Now whether you grow Oregon hazelnuts or have lived your whole life thinking of them as filberts, there is a lot of pride around what we grow in our orchards here in the Willamette Valley. While the hazelnut doesn't have the is more the up and coming nut when compared to the almond or pastachio, we are working as an industry to make it more known and more common place.
I thought I would post something after all the drama of measure 92 had passed, but it's looking like that might be a bit longer than I had anticipated. We are headed to a recount that will be done by hand, to see if the 800 votes that the measure went down by will hold.
Happy Thanksgiving! I wanted to write to tell everyone to have a wonderful start to the holiday season. Personally I love this time of year because it means life on the farm is slowing down just a bit.
As a farmer today I think that we have a certain level of responsibility to the public. When I'm talking to farmers about this, I know it's frustrating, because in the end, we all just want to farm. It's what we love, out in the field is where we want to be and in the dirt is where we are comfortable. But today with such things like the Internet and social media, we have to step out of the dust, wipe the mud from our smart phones, and type a blog about what we are doing. Why? Because people who are eating the food that we are producing care, and they want to know what is going on from farm to fork.
I think one of the hardest things for me to help people understand about farming is the absoute risk that it brings. Much of that risk is there because there are so many variables that we can't control. One of the main things I"m talking about here...the weather!
Our final harvest has begun and boy does it feel good to be on a solid homestretch to November...November means there is finally time to sit and have a cup of coffee without a million things to get done before the weather turns! I am looking forward to November!
I haven't posted too many "about our farm" posts lately. So I thought I would recap all of harvest. My excuse is that I had an infant this year during this busy season, which made it pretty hectic to get our lives together for any period of time long enough to actually type a blog post.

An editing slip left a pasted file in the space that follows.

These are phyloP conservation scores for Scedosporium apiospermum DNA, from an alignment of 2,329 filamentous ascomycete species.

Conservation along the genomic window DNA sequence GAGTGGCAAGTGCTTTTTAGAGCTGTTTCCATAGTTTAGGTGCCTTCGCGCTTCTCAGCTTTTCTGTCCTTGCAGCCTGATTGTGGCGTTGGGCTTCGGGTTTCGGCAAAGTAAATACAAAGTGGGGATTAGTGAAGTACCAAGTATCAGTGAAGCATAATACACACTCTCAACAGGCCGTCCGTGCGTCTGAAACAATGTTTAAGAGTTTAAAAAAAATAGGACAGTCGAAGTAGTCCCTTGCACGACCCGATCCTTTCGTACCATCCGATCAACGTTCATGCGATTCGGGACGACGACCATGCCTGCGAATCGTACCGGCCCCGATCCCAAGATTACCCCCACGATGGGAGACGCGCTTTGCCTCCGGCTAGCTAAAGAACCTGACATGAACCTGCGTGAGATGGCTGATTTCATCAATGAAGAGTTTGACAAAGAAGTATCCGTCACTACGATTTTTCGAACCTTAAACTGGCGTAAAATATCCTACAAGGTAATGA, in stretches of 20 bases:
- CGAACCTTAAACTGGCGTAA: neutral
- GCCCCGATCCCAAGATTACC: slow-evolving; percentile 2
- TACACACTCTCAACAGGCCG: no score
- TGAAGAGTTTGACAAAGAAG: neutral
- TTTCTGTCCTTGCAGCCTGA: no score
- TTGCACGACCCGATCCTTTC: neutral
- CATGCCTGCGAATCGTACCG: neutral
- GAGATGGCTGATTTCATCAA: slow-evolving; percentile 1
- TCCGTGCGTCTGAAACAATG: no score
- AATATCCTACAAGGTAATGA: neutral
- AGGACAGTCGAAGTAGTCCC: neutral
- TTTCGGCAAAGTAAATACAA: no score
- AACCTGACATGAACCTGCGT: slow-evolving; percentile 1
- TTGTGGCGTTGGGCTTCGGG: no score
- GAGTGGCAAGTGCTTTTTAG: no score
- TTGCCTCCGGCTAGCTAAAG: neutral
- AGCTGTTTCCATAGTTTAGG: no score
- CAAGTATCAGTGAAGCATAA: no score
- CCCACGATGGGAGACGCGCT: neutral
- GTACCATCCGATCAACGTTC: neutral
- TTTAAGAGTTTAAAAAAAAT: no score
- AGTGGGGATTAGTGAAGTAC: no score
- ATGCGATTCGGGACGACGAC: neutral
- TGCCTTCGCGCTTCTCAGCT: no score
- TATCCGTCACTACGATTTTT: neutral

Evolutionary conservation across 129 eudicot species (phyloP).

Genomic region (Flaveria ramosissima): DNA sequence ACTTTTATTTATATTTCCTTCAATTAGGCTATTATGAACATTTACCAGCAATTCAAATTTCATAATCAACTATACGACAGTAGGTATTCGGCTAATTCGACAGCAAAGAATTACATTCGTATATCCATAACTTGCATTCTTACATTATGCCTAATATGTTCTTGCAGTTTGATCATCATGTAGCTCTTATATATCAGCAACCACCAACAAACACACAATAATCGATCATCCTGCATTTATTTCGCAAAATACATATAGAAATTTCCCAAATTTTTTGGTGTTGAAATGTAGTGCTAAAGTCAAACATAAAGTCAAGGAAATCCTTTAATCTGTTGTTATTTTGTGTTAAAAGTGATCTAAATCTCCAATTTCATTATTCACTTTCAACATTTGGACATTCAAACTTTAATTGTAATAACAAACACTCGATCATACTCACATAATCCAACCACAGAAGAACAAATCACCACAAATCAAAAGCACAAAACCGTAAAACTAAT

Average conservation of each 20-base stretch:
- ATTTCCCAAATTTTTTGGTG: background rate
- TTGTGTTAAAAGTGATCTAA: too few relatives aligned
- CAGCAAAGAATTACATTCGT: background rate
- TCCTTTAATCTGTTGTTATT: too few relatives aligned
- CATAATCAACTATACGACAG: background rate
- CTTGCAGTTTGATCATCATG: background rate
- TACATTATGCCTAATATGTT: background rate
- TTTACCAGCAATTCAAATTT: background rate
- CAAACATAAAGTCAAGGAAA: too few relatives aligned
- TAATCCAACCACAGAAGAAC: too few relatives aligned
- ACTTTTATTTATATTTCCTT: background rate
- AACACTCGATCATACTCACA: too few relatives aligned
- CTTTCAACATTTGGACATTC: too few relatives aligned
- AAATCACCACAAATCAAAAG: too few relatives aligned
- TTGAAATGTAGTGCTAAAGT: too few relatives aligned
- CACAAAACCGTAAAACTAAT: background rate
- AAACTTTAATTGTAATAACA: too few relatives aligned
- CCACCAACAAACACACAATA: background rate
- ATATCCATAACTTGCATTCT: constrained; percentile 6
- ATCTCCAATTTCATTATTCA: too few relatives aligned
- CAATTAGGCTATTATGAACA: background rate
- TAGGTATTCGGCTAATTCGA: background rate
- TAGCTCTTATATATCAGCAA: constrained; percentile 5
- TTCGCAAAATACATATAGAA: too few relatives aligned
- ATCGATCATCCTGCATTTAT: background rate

I feel as though I ask myself this question everyday now. Where has the time gone? And then I think back and I know exactly where it has gone. It has been eaten up by dirty diapers, late nights, long harvest days, cooking meals for the harvest crew, making lunches, doing book work, paying bills, staring at my little son, cleaning the house, greasing equipment, moving tractors, making plans for the farm, feeding Hoot...rinse and repeat! And all of these things bring a smile to my face.
Last night I realized that we have been harvesting for about a month and a half now, and I then quickly realized that it's ok that I'm feeling a bit worn and a lot tired. Even with this feeling though of weeks of long days in the field and long nights with an infant, I still can't help but love this time of year.
Harvest is by far the most rewarding time for me as a farmer. We work a whole year to keep our crop alive, we nurture it, feed it, and take as much care as possible. Then come summer we head out to the fields with the combine to see if our decisions that were made last October through June might have paid off. This year some did, some didn't, we don't talk too much about those that didn't. More just file them away in the "hey we tried that once" portion of our brains and move on. The good ideas though, those that worked, we mention those often, a few were so good we even high fived (because I am cheesey).
So if you ever think back and wonder where has the time gone, take a moment to really think about it. Remember all that good stuff and then go on enjoying the moment now.